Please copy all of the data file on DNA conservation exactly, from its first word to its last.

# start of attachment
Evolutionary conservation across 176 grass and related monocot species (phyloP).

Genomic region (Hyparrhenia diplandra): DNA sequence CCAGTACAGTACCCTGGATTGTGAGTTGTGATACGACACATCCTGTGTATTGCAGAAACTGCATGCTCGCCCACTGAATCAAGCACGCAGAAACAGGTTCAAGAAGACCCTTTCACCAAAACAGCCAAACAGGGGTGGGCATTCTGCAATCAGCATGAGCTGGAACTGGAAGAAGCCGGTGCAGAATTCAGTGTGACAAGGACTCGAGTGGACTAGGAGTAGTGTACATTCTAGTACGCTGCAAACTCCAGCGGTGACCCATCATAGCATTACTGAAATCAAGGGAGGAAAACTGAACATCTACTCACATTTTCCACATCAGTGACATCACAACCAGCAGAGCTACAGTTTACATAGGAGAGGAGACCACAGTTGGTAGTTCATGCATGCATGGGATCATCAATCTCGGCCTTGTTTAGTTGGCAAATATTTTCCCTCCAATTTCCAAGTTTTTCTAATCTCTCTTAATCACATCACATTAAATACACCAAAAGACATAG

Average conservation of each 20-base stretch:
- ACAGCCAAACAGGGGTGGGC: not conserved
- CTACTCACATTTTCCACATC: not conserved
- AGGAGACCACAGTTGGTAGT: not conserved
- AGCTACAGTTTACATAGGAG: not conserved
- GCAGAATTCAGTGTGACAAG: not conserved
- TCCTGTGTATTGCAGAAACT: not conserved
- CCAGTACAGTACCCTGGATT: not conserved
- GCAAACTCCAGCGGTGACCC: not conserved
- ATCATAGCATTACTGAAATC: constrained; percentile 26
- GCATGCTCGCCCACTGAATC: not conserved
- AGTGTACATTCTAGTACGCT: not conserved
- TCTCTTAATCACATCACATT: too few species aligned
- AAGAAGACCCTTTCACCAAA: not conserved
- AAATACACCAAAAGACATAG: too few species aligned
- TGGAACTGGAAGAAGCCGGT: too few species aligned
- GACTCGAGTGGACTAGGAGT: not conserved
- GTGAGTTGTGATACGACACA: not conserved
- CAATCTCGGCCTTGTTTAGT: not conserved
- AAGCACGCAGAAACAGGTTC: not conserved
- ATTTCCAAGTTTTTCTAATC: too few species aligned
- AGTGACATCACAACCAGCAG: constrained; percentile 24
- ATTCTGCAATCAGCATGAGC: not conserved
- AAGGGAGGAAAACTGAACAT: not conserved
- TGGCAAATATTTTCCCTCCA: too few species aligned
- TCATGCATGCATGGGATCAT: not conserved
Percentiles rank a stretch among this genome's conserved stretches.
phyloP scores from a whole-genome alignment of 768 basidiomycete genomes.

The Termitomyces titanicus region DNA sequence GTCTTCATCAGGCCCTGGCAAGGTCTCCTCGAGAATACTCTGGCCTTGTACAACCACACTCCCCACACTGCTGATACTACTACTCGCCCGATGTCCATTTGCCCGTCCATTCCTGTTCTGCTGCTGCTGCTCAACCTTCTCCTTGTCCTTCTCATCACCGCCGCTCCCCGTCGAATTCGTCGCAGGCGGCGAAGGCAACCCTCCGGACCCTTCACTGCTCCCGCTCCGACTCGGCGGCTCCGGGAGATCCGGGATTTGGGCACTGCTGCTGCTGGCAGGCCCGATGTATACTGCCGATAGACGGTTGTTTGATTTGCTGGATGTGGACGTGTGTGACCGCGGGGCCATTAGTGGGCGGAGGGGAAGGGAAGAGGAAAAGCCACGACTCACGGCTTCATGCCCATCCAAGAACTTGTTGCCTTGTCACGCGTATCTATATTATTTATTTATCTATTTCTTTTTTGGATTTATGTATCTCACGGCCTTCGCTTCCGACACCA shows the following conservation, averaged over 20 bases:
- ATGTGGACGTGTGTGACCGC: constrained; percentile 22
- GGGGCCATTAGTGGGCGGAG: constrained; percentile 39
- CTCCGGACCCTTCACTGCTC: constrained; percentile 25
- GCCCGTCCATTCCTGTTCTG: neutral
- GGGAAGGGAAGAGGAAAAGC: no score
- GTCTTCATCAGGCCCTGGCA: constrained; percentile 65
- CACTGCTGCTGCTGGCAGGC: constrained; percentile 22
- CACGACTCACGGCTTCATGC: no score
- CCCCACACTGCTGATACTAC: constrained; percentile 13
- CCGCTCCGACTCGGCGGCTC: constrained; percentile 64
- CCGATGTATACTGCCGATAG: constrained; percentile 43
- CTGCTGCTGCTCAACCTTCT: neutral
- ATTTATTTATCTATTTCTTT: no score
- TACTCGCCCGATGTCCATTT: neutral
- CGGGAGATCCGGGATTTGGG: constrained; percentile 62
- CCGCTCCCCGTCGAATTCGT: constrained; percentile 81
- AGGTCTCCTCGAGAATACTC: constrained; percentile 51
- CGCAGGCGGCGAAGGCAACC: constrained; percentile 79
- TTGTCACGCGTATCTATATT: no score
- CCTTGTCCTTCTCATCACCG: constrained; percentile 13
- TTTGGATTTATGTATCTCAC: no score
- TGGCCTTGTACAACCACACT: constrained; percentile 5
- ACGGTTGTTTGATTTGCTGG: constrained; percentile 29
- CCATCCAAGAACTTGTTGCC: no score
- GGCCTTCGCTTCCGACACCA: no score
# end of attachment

Evolutionary conservation across 176 grass and related monocot species (phyloP).

Genomic region (Hyparrhenia diplandra): DNA sequence CCAGTACAGTACCCTGGATTGTGAGTTGTGATACGACACATCCTGTGTATTGCAGAAACTGCATGCTCGCCCACTGAATCAAGCACGCAGAAACAGGTTCAAGAAGACCCTTTCACCAAAACAGCCAAACAGGGGTGGGCATTCTGCAATCAGCATGAGCTGGAACTGGAAGAAGCCGGTGCAGAATTCAGTGTGACAAGGACTCGAGTGGACTAGGAGTAGTGTACATTCTAGTACGCTGCAAACTCCAGCGGTGACCCATCATAGCATTACTGAAATCAAGGGAGGAAAACTGAACATCTACTCACATTTTCCACATCAGTGACATCACAACCAGCAGAGCTACAGTTTACATAGGAGAGGAGACCACAGTTGGTAGTTCATGCATGCATGGGATCATCAATCTCGGCCTTGTTTAGTTGGCAAATATTTTCCCTCCAATTTCCAAGTTTTTCTAATCTCTCTTAATCACATCACATTAAATACACCAAAAGACATAG

Average conservation of each 20-base stretch:
- ACAGCCAAACAGGGGTGGGC: not conserved
- CTACTCACATTTTCCACATC: not conserved
- AGGAGACCACAGTTGGTAGT: not conserved
- AGCTACAGTTTACATAGGAG: not conserved
- GCAGAATTCAGTGTGACAAG: not conserved
- TCCTGTGTATTGCAGAAACT: not conserved
- CCAGTACAGTACCCTGGATT: not conserved
- GCAAACTCCAGCGGTGACCC: not conserved
- ATCATAGCATTACTGAAATC: constrained; percentile 26
- GCATGCTCGCCCACTGAATC: not conserved
- AGTGTACATTCTAGTACGCT: not conserved
- TCTCTTAATCACATCACATT: too few species aligned
- AAGAAGACCCTTTCACCAAA: not conserved
- AAATACACCAAAAGACATAG: too few species aligned
- TGGAACTGGAAGAAGCCGGT: too few species aligned
- GACTCGAGTGGACTAGGAGT: not conserved
- GTGAGTTGTGATACGACACA: not conserved
- CAATCTCGGCCTTGTTTAGT: not conserved
- AAGCACGCAGAAACAGGTTC: not conserved
- ATTTCCAAGTTTTTCTAATC: too few species aligned
- AGTGACATCACAACCAGCAG: constrained; percentile 24
- ATTCTGCAATCAGCATGAGC: not conserved
- AAGGGAGGAAAACTGAACAT: not conserved
- TGGCAAATATTTTCCCTCCA: too few species aligned
- TCATGCATGCATGGGATCAT: not conserved
Percentiles rank a stretch among this genome's conserved stretches.
phyloP scores from a whole-genome alignment of 768 basidiomycete genomes.

The Termitomyces titanicus region DNA sequence GTCTTCATCAGGCCCTGGCAAGGTCTCCTCGAGAATACTCTGGCCTTGTACAACCACACTCCCCACACTGCTGATACTACTACTCGCCCGATGTCCATTTGCCCGTCCATTCCTGTTCTGCTGCTGCTGCTCAACCTTCTCCTTGTCCTTCTCATCACCGCCGCTCCCCGTCGAATTCGTCGCAGGCGGCGAAGGCAACCCTCCGGACCCTTCACTGCTCCCGCTCCGACTCGGCGGCTCCGGGAGATCCGGGATTTGGGCACTGCTGCTGCTGGCAGGCCCGATGTATACTGCCGATAGACGGTTGTTTGATTTGCTGGATGTGGACGTGTGTGACCGCGGGGCCATTAGTGGGCGGAGGGGAAGGGAAGAGGAAAAGCCACGACTCACGGCTTCATGCCCATCCAAGAACTTGTTGCCTTGTCACGCGTATCTATATTATTTATTTATCTATTTCTTTTTTGGATTTATGTATCTCACGGCCTTCGCTTCCGACACCA shows the following conservation, averaged over 20 bases:
- ATGTGGACGTGTGTGACCGC: constrained; percentile 22
- GGGGCCATTAGTGGGCGGAG: constrained; percentile 39
- CTCCGGACCCTTCACTGCTC: constrained; percentile 25
- GCCCGTCCATTCCTGTTCTG: neutral
- GGGAAGGGAAGAGGAAAAGC: no score
- GTCTTCATCAGGCCCTGGCA: constrained; percentile 65
- CACTGCTGCTGCTGGCAGGC: constrained; percentile 22
- CACGACTCACGGCTTCATGC: no score
- CCCCACACTGCTGATACTAC: constrained; percentile 13
- CCGCTCCGACTCGGCGGCTC: constrained; percentile 64
- CCGATGTATACTGCCGATAG: constrained; percentile 43
- CTGCTGCTGCTCAACCTTCT: neutral
- ATTTATTTATCTATTTCTTT: no score
- TACTCGCCCGATGTCCATTT: neutral
- CGGGAGATCCGGGATTTGGG: constrained; percentile 62
- CCGCTCCCCGTCGAATTCGT: constrained; percentile 81
- AGGTCTCCTCGAGAATACTC: constrained; percentile 51
- CGCAGGCGGCGAAGGCAACC: constrained; percentile 79
- TTGTCACGCGTATCTATATT: no score
- CCTTGTCCTTCTCATCACCG: constrained; percentile 13
- TTTGGATTTATGTATCTCAC: no score
- TGGCCTTGTACAACCACACT: constrained; percentile 5
- ACGGTTGTTTGATTTGCTGG: constrained; percentile 29
- CCATCCAAGAACTTGTTGCC: no score
- GGCCTTCGCTTCCGACACCA: no score